Dean of Toronto elected coadjutor bishop

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An important priority for the diocese of Toronto, said Bishop-elect Andrew Asbil, is to “create circles of discipleship and communities that are not afraid of sharing their faith in the public square.” Photo: Michael Hudson

Andrew Asbil, who has served as dean of Toronto and rector of the Cathedral Church of St. James since 2016, has been elected as the diocese’s coadjutor bishop.

Asbil, 57, will succeed Archbishop Colin Johnson as diocesan bishop of Toronto when Johnson retires at the end of 2018.

Asbil was elected on the third ballot at an electoral synod held in Toronto Saturday, June 9, according to a news release from the diocese of Toronto.

Reached by the Anglican Journal Monday, June 11, Asbil said he was “still in a heightened state of excitement and bewilderment.”

He added, “I feel honoured—deeply honoured—to be elected, and moved that so many of my colleagues and lay leaders in the church have confidence in my leadership.”

Asbil said he was looking forward over the coming months to learning about the role of bishop and about the diocese, by spending as much time as he can with Johnson, and with its other bishops, clergy and lay leaders.

Among the biggest priorities facing the diocese, Asbil said, are the need to support parishes that are thriving, and learning from their experiences, as well as “working with parishes that are really struggling to find what the next chapter might bring for them in their faith journey—and, I think, restoring a sense of hope for a lot of parishes that may be feeling somewhat on the edge.”

Another, he said, is to “create circles of discipleship and communities that are not afraid of sharing their faith in the public square.”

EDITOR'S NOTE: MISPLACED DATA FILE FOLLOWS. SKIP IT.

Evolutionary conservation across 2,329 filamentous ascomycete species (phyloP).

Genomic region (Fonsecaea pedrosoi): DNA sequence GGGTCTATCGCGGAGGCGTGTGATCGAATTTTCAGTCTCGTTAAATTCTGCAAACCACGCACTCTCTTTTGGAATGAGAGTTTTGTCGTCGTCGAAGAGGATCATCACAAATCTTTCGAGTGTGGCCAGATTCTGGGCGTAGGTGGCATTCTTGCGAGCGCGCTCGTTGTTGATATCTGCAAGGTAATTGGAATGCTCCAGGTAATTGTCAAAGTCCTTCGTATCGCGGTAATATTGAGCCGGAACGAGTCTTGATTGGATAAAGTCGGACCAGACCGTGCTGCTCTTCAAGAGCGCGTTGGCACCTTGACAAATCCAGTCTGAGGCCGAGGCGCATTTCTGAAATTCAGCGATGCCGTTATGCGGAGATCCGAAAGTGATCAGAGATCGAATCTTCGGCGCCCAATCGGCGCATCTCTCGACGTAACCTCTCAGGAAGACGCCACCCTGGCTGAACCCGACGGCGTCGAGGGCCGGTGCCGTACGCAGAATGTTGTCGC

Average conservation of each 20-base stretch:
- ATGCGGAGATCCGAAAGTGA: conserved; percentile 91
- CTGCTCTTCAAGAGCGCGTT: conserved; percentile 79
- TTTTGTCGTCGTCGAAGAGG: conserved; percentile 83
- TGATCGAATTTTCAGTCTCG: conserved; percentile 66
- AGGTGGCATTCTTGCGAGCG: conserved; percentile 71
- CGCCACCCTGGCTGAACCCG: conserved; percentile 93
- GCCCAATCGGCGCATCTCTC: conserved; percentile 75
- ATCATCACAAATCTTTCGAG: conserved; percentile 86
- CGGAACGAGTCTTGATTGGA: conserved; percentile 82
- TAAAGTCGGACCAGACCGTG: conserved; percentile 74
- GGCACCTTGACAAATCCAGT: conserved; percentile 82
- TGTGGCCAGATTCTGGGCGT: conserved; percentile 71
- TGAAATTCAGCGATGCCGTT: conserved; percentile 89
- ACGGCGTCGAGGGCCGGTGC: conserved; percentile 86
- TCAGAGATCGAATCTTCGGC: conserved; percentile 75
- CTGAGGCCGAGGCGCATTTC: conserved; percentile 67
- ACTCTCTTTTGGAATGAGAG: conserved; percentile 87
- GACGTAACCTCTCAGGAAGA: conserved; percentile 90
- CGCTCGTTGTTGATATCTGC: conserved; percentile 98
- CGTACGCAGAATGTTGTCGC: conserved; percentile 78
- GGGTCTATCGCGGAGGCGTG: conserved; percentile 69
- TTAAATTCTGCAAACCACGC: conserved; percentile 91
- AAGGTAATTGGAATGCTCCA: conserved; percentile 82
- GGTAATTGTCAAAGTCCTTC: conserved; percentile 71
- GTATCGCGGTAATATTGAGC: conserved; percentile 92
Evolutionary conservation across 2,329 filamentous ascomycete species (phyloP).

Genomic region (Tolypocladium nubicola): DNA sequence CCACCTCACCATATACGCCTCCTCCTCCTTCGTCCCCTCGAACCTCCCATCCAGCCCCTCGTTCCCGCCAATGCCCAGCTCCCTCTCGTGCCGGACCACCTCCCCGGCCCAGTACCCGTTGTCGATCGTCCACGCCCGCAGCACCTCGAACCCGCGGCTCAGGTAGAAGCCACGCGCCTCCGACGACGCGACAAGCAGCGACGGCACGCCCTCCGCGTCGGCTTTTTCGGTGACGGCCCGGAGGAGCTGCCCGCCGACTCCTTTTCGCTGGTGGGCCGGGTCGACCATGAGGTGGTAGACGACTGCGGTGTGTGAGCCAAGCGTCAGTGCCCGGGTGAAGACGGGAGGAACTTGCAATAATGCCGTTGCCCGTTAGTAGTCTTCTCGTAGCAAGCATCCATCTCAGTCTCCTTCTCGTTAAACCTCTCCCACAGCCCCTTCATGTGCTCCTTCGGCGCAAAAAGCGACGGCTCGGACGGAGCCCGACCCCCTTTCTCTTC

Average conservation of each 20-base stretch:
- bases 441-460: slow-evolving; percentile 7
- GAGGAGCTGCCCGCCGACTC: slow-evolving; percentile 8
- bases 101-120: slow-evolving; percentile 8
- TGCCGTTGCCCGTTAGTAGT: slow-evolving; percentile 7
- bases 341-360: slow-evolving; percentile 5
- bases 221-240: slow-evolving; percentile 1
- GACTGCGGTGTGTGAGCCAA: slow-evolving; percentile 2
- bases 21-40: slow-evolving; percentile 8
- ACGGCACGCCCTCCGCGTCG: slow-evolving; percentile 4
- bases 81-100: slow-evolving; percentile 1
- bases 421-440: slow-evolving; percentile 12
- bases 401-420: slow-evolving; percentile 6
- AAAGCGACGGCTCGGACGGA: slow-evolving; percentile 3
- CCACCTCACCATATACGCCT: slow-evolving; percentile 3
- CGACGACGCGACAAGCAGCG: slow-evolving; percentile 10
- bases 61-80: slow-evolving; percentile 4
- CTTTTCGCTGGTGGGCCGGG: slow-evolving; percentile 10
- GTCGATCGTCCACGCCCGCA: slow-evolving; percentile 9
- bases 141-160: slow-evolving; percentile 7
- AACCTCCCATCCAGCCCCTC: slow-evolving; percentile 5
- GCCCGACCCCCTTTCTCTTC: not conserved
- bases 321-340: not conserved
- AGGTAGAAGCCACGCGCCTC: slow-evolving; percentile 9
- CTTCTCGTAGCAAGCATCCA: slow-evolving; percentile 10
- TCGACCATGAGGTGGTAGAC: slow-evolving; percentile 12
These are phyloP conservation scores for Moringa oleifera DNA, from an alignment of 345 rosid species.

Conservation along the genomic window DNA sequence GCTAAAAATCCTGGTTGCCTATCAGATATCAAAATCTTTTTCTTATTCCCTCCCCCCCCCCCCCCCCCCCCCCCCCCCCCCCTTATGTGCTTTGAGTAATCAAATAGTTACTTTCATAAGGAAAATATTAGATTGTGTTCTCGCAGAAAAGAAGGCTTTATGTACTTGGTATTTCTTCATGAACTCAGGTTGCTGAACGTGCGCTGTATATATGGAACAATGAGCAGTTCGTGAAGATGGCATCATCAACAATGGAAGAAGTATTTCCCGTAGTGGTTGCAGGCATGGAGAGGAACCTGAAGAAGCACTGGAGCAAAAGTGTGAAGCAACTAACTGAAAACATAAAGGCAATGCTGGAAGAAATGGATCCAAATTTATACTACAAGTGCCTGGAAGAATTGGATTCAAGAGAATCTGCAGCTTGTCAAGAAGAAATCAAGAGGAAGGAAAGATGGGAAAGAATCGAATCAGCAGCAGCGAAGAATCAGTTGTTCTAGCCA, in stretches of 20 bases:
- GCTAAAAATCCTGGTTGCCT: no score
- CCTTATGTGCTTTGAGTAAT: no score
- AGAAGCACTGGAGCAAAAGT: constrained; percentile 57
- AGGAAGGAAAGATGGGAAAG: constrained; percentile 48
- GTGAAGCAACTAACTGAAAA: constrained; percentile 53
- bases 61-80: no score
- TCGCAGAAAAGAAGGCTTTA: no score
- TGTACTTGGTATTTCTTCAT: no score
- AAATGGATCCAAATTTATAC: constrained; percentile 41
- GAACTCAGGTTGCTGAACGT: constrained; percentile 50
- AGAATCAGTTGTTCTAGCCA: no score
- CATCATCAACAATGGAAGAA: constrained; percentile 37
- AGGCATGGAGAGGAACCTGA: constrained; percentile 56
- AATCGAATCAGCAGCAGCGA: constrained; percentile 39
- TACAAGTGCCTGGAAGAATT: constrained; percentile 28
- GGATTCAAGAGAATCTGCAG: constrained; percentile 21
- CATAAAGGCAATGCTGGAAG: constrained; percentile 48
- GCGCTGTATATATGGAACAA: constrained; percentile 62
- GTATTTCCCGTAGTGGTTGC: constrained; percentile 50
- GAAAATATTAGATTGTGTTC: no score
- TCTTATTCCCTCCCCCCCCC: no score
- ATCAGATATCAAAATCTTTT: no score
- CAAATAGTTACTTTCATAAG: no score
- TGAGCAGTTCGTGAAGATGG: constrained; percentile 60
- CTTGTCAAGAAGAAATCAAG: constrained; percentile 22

Asbil said he believes strongly that the church has an important message to bring to secular society.

“So often churchland feels like it has been pushed to the side, but we have a prophetic voice to share, and a prophetic insight of what brings joy and purpose in life,” he said.

This insight, he said, is the vision of a fuller life than what consumerism can offer.

“It’s really finding grace and hope in joyful relationships, and faith, and also living in a biblical way what it means to be a neighbour” at a time when many people don’t know who their neighbours are, he said.

Asked in a question-and-answer session posted on the diocese of Toronto’s website how he would vote on a resolution to amend the marriage canon to allow for same-sex marriages, Asbil said he would vote in favour.

In the final ballot with Asbil in Saturday’s election was Victoria Matthews, former bishop of Christchurch in the Anglican Church in Aoteaora, New Zealand and Polynesia. Asbil received 167 votes from the clergy and 198 from the laity, with Matthews receiving 120 clergy votes and 106 laity votes.

Matthews had previously served as area bishop of Credit Valley in the diocese of Toronto from 1994 to 1997, as well as diocesan bishop of Edmonton from 1997 to 2007.

Also nominated were Jennifer Andison, area bishop of York-Credit Valley; Canon David Harrison, rector of the Church of St. Mary Magdalene, in Toronto; Kevin Robertson, area bishop of York-Scarborough; and Riscylla Shaw, area bishop of Trent-Durham. All withdrew after the second ballot.

Ordained a priest in 1989, Asbil earned an MDiv (honours) from Huron College University. He has held posts at a number of Ontario churches, including Toronto’s Church of the Redeemer, where he was incumbent from 2001 to 2016. He served on the diocesan council from 2005 to 2009, and was chair of the Anglican Church of Canada’s faith, worship and ministry committee from 2010 to 2016 and a member of General Synod in 2007, 2010 and 2013.

Once his election is confirmed by bishops of the ecclesiastical province of Ontario, Asbil will be consecrated as coadjutor bishop at the end of September, and will automatically become diocesan bishop Jan. 1, 2019, on Johnson’s retirement.

Johnson, who has served as diocesan bishop of Toronto since 2004, announced his retirement in September 2017.

The diocese of Toronto has 230 congregations and 54,000 Anglicans on its parish rolls, making it the most populous diocese in the Anglican Church of Canada.

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Tali Folkins
Tali Folkins has worked as a staff reporter for the Law Times and the New Brunswick Telegraph-Journal. His writing has appeared in The Globe and Mail and The United Church Observer.

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